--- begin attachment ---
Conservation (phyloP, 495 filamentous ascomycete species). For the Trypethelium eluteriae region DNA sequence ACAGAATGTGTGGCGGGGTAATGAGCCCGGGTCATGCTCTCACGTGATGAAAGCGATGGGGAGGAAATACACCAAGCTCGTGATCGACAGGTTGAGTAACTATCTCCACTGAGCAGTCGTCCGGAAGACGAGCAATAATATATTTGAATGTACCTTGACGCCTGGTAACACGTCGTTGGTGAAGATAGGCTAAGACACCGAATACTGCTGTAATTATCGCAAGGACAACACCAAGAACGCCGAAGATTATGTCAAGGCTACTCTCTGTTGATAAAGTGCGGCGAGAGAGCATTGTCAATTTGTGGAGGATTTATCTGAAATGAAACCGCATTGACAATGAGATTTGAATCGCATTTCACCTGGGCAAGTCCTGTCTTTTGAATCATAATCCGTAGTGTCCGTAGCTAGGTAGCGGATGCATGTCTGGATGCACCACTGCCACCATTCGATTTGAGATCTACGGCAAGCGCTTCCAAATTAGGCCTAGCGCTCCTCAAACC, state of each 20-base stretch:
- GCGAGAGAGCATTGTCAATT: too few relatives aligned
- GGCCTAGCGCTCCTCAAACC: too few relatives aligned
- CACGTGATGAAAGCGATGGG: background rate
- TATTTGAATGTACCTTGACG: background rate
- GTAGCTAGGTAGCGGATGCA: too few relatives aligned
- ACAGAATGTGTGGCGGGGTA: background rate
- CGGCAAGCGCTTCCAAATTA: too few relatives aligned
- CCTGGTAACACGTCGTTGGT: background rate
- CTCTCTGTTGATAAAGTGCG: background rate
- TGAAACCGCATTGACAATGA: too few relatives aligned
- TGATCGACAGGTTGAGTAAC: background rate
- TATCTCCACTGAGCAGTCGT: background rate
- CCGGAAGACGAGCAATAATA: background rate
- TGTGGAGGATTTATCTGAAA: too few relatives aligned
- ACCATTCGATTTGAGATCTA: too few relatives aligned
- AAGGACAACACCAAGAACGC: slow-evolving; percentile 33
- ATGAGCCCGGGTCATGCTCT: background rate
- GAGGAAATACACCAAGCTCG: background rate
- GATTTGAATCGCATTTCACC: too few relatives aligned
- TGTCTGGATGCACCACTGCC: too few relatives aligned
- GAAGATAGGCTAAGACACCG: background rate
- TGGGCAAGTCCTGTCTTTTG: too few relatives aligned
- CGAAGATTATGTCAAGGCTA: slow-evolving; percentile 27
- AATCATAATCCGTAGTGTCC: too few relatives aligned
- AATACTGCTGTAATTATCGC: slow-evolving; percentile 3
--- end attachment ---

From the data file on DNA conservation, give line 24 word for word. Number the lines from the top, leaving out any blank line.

- CGAAGATTATGTCAAGGCTA: slow-evolving; percentile 27